January 28, 2020
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The Remembrance Of Things Past

It isn’t yet another gift-wrapped piece of Indology. John Keay’s is a balanced account of India.

The Remembrance Of Things Past
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So what happened in India these last 5,000 years? Only the brave will set out to answer that one. No one, of course, knows what really happened and the most anyone can attempt is an approximation of a fraction of the ‘truth’. Historical ‘facts’ are, after all, only a selection made by the historian from random remnants. So, Scotland-based John Keay’s much talked-about India: A History is only "a" history. But of all recently written histories, it might perhaps be least distant from "the" history of India.

It helps, Keay says, that "I’m not an academic historian, just a writer of history." That a history of India should be written in an unknown village in Scotland rather than some crowded campus is a bit refreshing. This is where Keay wrote an encyclopaedia of Scotland and this is where he wrote his new book on India. "There are so many histories by people with an agenda," says Keay, "the nationalist histories, the Marxist histories, the Muslim imperialistic view, the British imperialistic view, the Hindu revivalist view. Then, in academia there are books for which funds are made available and they’re at the mercy of the latest fashions and ideologies. These are pressures I hope an individual writing alone isn’t subject to, for he’s not dependent on the ideology of the moment."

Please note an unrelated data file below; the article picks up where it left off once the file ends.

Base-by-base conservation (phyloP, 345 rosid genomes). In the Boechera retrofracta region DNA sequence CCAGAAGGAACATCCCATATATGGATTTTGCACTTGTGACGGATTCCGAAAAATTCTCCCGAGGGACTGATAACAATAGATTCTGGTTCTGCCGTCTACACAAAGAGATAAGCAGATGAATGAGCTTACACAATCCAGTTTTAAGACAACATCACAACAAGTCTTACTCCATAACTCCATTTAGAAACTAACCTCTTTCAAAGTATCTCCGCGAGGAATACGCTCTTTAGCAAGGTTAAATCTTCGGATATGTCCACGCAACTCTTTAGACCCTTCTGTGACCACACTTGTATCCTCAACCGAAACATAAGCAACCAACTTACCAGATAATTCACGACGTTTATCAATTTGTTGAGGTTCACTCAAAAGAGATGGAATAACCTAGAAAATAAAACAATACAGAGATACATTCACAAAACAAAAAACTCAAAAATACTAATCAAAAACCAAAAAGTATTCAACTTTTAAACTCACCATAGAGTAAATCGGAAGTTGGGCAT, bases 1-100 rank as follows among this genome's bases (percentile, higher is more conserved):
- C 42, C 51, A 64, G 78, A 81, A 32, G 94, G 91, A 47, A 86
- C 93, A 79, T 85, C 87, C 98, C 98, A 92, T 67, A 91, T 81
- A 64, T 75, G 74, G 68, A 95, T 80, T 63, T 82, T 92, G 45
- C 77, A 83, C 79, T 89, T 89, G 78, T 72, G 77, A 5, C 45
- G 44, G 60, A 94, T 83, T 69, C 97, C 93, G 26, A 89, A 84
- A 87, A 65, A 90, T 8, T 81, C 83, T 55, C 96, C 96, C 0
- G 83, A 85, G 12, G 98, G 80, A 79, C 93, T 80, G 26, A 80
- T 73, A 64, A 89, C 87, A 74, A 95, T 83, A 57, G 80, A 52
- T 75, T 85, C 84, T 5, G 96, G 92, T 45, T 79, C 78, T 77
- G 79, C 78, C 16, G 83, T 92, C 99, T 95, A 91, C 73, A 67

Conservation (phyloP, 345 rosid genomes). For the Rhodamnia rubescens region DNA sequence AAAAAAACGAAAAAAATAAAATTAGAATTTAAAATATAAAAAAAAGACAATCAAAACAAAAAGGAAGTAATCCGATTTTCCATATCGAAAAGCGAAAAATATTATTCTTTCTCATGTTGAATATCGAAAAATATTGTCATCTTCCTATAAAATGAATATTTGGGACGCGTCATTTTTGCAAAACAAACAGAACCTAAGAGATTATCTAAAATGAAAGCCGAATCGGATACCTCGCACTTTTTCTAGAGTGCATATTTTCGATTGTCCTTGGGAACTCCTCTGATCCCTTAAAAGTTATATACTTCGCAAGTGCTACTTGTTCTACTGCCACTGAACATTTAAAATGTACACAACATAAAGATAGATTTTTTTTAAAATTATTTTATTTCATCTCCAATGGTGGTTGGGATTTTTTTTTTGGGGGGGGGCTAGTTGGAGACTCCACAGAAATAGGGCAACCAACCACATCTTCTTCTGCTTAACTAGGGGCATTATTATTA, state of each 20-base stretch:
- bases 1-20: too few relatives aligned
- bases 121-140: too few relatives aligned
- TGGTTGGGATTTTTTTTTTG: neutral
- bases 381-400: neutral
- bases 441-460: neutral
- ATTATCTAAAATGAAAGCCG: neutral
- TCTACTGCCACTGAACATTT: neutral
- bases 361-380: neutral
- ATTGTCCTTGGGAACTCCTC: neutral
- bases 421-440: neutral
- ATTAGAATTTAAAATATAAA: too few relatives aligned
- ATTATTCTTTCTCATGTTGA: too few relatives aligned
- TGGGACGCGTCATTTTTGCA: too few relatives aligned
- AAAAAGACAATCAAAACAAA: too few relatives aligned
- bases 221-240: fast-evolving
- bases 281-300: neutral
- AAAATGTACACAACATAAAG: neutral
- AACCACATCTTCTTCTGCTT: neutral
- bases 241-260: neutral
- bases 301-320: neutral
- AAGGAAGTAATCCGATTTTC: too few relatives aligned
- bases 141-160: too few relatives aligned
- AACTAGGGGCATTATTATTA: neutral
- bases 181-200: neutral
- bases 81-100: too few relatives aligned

Keay writes untrapped by these familiar agendas. His is a history with a view but one without a school. "It seemed to me that what was badly needed was a history accessible to readers and not just to other historians. A history that was well-written and with a continuous and reasonably balanced account." Keay takes a robust view against the fashion that makes only the recent past historically significant; his span is from Harappa to the contemporary. "I can’t imagine anyone writing a history of Italy without the Roman Empire or a history of Egypt without the Pharaonic period. India has just as distinguished a classical past. Why write a history of India that devotes 50 pages to 3,000 years and 500 to the 19th and 20th centuries."